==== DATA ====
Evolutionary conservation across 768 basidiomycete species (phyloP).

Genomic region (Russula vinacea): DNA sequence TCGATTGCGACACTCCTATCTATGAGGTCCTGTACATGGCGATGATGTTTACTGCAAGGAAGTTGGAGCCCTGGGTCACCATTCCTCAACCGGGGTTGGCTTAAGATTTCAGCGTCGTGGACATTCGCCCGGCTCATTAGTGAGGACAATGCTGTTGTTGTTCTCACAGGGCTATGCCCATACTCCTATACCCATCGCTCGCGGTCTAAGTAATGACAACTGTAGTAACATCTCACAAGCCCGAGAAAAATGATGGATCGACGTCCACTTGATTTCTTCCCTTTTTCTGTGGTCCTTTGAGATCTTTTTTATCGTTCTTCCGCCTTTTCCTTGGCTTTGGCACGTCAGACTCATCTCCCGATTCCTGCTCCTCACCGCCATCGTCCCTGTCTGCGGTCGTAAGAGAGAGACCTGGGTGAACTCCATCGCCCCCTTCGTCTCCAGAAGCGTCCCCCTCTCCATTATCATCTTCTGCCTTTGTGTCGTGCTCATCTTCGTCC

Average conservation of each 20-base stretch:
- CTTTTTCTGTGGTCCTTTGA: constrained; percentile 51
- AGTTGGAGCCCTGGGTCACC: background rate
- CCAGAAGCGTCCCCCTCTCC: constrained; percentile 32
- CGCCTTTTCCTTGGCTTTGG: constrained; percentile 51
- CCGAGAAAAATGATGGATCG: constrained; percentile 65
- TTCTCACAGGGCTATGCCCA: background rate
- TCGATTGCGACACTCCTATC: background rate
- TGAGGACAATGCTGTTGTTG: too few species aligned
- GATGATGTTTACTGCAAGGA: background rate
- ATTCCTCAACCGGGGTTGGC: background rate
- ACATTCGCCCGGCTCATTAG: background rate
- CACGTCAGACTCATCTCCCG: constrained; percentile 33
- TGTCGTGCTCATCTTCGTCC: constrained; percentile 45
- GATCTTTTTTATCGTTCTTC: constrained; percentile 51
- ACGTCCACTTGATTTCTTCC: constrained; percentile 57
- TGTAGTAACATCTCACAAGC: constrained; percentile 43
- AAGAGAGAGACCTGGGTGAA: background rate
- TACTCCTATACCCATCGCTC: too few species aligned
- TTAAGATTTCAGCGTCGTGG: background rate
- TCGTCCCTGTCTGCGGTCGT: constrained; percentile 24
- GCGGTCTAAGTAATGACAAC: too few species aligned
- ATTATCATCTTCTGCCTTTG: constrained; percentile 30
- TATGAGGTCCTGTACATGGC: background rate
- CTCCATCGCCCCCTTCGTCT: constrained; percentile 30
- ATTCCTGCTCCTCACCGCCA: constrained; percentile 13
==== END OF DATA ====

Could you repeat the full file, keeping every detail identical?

Evolutionary conservation across 768 basidiomycete species (phyloP).

Genomic region (Russula vinacea): DNA sequence TCGATTGCGACACTCCTATCTATGAGGTCCTGTACATGGCGATGATGTTTACTGCAAGGAAGTTGGAGCCCTGGGTCACCATTCCTCAACCGGGGTTGGCTTAAGATTTCAGCGTCGTGGACATTCGCCCGGCTCATTAGTGAGGACAATGCTGTTGTTGTTCTCACAGGGCTATGCCCATACTCCTATACCCATCGCTCGCGGTCTAAGTAATGACAACTGTAGTAACATCTCACAAGCCCGAGAAAAATGATGGATCGACGTCCACTTGATTTCTTCCCTTTTTCTGTGGTCCTTTGAGATCTTTTTTATCGTTCTTCCGCCTTTTCCTTGGCTTTGGCACGTCAGACTCATCTCCCGATTCCTGCTCCTCACCGCCATCGTCCCTGTCTGCGGTCGTAAGAGAGAGACCTGGGTGAACTCCATCGCCCCCTTCGTCTCCAGAAGCGTCCCCCTCTCCATTATCATCTTCTGCCTTTGTGTCGTGCTCATCTTCGTCC

Average conservation of each 20-base stretch:
- CTTTTTCTGTGGTCCTTTGA: constrained; percentile 51
- AGTTGGAGCCCTGGGTCACC: background rate
- CCAGAAGCGTCCCCCTCTCC: constrained; percentile 32
- CGCCTTTTCCTTGGCTTTGG: constrained; percentile 51
- CCGAGAAAAATGATGGATCG: constrained; percentile 65
- TTCTCACAGGGCTATGCCCA: background rate
- TCGATTGCGACACTCCTATC: background rate
- TGAGGACAATGCTGTTGTTG: too few species aligned
- GATGATGTTTACTGCAAGGA: background rate
- ATTCCTCAACCGGGGTTGGC: background rate
- ACATTCGCCCGGCTCATTAG: background rate
- CACGTCAGACTCATCTCCCG: constrained; percentile 33
- TGTCGTGCTCATCTTCGTCC: constrained; percentile 45
- GATCTTTTTTATCGTTCTTC: constrained; percentile 51
- ACGTCCACTTGATTTCTTCC: constrained; percentile 57
- TGTAGTAACATCTCACAAGC: constrained; percentile 43
- AAGAGAGAGACCTGGGTGAA: background rate
- TACTCCTATACCCATCGCTC: too few species aligned
- TTAAGATTTCAGCGTCGTGG: background rate
- TCGTCCCTGTCTGCGGTCGT: constrained; percentile 24
- GCGGTCTAAGTAATGACAAC: too few species aligned
- ATTATCATCTTCTGCCTTTG: constrained; percentile 30
- TATGAGGTCCTGTACATGGC: background rate
- CTCCATCGCCCCCTTCGTCT: constrained; percentile 30
- ATTCCTGCTCCTCACCGCCA: constrained; percentile 13